iPhone X: what are the first impressions?
The long-anticipated iPhone X is almost here – but what do the top voices in tech make of it?
The iPhone X (pronounced ‘ten’), the biggest re-design of the handset since the iPhone 6 in 2014, is just days away from general release. The rumours have it there are already people reserving spots outside Apple stores worldwide with chairs and camping equipment, and the backlogs are already building in the preorders.
But as pre-release review handsets have already been dispatched, and reviews have exploded online, we’ve trawled the blogs and vlogs to get the overview of what the $1,000 handset has to offer.
Steven Levy of WIRED was most impressed with the X’s screen size, but not just the size of the screen, the overall screen to handset size ratio. The small bezels and edge to edge screen squeezes every pixel possible onto the front of the handset. Levy noted the ‘Super Retina’ screen as a notable jump from the iPhone 7 plus. However, the idea of wireless charging via an additional pad seemed a “dubious trade-off” as opposed to a standard cable.
Writing for CNET, Scott Stein started by putting the new ‘FaceID’ to the test, the system uses the advanced TrueDepth camera to only recognise real faces as opposed to printed pictures. Stein tried the system against other colleagues, who had no successes in unlocking the device, although the system didn’t recognise Stein himself 100% of the time. But Stein wasn’t impressed with the limitations this places on speed of the device, the phone still needs to be unlocked with a finger swipe after the FaceID does its thing.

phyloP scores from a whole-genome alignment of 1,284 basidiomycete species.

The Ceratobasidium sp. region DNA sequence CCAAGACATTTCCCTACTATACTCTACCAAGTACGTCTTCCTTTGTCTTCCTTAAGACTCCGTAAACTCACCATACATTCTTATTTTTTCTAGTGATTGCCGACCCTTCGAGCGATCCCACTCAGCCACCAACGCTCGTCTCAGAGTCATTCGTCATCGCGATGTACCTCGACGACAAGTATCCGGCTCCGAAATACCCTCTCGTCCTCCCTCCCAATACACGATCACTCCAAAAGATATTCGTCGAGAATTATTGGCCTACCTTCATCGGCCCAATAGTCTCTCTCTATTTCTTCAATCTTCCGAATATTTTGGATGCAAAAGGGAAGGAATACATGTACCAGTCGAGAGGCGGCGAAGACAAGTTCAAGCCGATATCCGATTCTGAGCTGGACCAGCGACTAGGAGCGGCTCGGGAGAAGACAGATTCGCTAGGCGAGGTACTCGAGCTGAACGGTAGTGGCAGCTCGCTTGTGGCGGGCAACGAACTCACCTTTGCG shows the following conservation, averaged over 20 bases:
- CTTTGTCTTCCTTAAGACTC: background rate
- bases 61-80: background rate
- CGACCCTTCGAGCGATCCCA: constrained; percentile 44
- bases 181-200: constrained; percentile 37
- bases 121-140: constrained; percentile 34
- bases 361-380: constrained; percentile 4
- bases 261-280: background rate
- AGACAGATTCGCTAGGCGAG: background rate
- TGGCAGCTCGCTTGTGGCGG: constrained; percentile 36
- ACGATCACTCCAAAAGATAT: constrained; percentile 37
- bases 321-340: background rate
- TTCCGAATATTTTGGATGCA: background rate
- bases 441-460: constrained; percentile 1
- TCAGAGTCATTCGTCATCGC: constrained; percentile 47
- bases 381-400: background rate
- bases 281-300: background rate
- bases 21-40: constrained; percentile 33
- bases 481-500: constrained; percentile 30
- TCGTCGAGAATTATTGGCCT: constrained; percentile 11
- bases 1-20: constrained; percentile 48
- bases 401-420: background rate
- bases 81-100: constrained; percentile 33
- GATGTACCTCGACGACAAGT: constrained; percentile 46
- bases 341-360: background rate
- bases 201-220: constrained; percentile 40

Gareth Beavis was impressed with the handset, but couldn’t get over the hefty price tag. Equally as impressed as Levy with the quality of the screen on the new handset, and noted that the ‘lip’ on the screen caused by the placement of the frontal cameras doesn’t seem to distract from the experience the X offers.
The new all glass back didn’t seem to win any favours though, with Beavis preferring the ceramic feel of the previous models that weren’t so heavy on the fingerprints. Although the softer and curved edges are a nice upgrade to the ergonomics of the X.
The Verge’s Nilay Patel said with reference to the design, the X looked “so good… it looked fake” and true to form was thoroughly impressed with the new OLED screen, a first in an iPhone. Patel put the big camera array to the test, and the put the front camera to the test using the ARkit used to power the new animoji feature. Whereas the rear camera’s talent lies in the dual camera lens system, a wide angle and telephoto zoom, both with optical image stabilization. Patel was thoroughly impressed with the camera array but also found that the lightening conditions affected the accuracy of the FaceID system.
All in the all, apart from the chunky price tag, all of the reviews are coming in highly positive. Many of held off giving a score in case release models differ from the pre-release handsets, but the tech critics seem to all be in agreement, the iPhone X is shaping up to be the best release to date.